Diagramming isn’t an arcane assignment designed to torture the student. It forces students to clarify their thinking, fix their sentences, and put grammar to use in the service of writing—which is, after all, what grammar is for.
Sentence diagramming has tremendous value for students (and teachers!) of English grammar. Putting all of the words of a sentence on a diagram forces learners to identify the logical connections between different parts of the sentence. Students who diagram have to know how different parts speech work together to produce meaning; they can’t just memorize a few rules and label words without truly understanding their function.
But there’s an even more important benefit to diagramming: As the student moves on into high school, she can begin to use diagramming (as long as she’s studied it already) as a tool to fix weak sentences. Weak sentences usually stem from thinking problems—and diagramming can help the student locate those problem points.
A sentence which fits logically together is a sentence written in good style (poor style is most often the result of fuzzy thinking). Whenever a sentence doesn’t “sound right,”, the student should examine the logical relationships between the parts of the sentence. Diagramming the sentence lays the logic of the sentence bare and reveals any problems.
Consider the following balanced and beautiful sentence, from nineteenth-century poet Gerard Manley Hopkins:
Our prayer and God’s grace are like two buckets in a well; while the one ascends, the other descends.
Compare the sound of this sentence to a typical freshman composition thesis statement (this from an actual seminar paper I received several years ago from a student):
In Pride and Prejudice, her mother’s bad manners and wishing to get married made Elizabeth discontent.
While the second sentence makes sense, it’s an ugly sentence—the kind that makes parents and teachers despair.
If the middle-grade student is able to diagram both sentences, she’ll be able to see for herself why the first sentence resonates, while the second clunks.
In the Hopkins sentence, the subject and verb of the first independent clause are diagrammed like this:
The second sentence also has a compound subject and single verb:
But although the second sentence is grammatically correct, it’s ugly because the two subjects are two different kinds of words. “Manners” is a noun, while “wishing” is a gerund—a verb form used as a noun. Words which occupy parallel places on a diagram should take the same form—as in the Hopkins sentence, where “prayer” and “grace” are both nouns.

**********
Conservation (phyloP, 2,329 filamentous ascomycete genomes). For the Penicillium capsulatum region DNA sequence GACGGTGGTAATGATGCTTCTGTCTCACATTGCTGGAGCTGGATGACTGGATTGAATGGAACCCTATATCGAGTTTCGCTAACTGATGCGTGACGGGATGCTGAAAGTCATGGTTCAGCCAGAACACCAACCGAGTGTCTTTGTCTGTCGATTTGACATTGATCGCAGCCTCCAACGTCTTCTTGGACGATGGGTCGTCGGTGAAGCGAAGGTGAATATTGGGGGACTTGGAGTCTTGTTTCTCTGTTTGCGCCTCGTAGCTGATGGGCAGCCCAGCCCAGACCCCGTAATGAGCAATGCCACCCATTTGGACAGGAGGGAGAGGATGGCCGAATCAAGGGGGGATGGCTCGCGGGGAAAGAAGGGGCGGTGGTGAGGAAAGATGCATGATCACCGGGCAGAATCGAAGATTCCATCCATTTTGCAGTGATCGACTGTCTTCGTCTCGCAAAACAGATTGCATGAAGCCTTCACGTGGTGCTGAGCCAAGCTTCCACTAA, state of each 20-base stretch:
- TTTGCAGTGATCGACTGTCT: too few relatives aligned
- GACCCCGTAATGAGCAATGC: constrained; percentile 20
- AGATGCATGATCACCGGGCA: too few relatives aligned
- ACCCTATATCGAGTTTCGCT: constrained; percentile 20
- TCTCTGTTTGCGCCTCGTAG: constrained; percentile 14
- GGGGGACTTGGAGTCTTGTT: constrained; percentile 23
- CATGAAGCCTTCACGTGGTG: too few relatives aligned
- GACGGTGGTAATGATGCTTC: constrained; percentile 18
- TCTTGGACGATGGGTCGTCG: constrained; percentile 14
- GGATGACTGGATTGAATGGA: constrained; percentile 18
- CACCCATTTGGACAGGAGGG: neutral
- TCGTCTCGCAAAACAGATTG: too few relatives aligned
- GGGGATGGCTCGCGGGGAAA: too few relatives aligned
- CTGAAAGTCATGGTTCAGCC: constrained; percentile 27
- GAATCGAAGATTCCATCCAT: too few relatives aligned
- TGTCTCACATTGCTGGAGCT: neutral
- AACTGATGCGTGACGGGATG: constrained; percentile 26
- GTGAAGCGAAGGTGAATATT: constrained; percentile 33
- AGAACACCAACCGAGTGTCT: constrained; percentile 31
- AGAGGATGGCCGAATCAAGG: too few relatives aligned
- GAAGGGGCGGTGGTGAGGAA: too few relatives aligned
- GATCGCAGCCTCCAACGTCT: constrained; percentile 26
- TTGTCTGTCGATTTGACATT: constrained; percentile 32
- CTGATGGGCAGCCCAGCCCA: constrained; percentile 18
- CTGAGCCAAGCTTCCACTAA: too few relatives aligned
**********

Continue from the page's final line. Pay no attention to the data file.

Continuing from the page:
If the student sets out to fix the style problem in the second sentence, she’ll also be forced to clarify her thinking. The noun “manners” represents something that Elizabeth’s mother is doing to her; it’s an outside circumstance. The verb form “wishing” is internal; it’s Elizabeth’s own action which is forcing her to be discontent. The two causes of her discontent aren’t parallel. So what is the relationship between them? Do the mother’s bad manners represent an entire social sphere from which Elizabeth longs to escape? Does she wish for a more genteel life, and does she wish to get married because that will allow her to move from one kind of life to another? Or is marriage itself Elizabeth’s driving passion? Does she simply resent her mother’s bad manners because they jeopardize her chances of attracting a bridegroom?
The middle-grade student won’t yet be thinking on this level, but learning to diagram sentences will allow her to begin to understand the relationship between style and thought—and prepare her for more complex high school writing.
For a slightly different illustration of this, consider the following sentence, also drawn from a freshman composition assignment, and containing a very common sort of beginning-writer error: “In addition to the city, Theodore Dreiser’s society is depicted in its people.”
This is the kind of sentence that almost makes sense; it’s clear that the writer has an idea in mind, but that idea isn’t coming through to the reader. But how can the student locate the problem?
Through diagramming. In this case, the subject (society) and verb (is depicted) are diagrammed on a simple subject/verb line, with the prepositional phrase “in its people” diagrammed underneath the verb (it is acting as an adverb, because it answers the question “how”).
But where should “In addition to the city” go? It doesn’t seem to fit anywhere. Are the society and city both depicted? (If so, what’s the difference?) Is the society depicted in its people or in its city? (Neither is particularly clear.) The moral of this particular diagramming exercise: if you can’t put it on the diagram, it doesn’t belong in the sentence. The author of this sentence doesn’t exactly know what Dreiser is depicting, and he’s hoping to sneak his fuzzy comprehension past the reader.
One final example, this one slightly more subtle: “Therefore, the character of Irene is a summary of women of the time.” This is a very common sort of beginner sentence: it makes sense, but it sounds immature. Why?
The tip-off to the problem is the slanting line, which indicates that the noun to the right is a predicate nominative. A predicate nominative must rename the subject. But “summary” is not another word for “character.” The two are not even roughly parallel; a character can’t be a summary any more than an elephant can be a mouse.
To sum up: Diagramming isn’t an arcane assignment designed to torture the student. It forces students to clarify their thinking, fix their sentences, and put grammar to use in the service of writing—which is, after all, what grammar is for.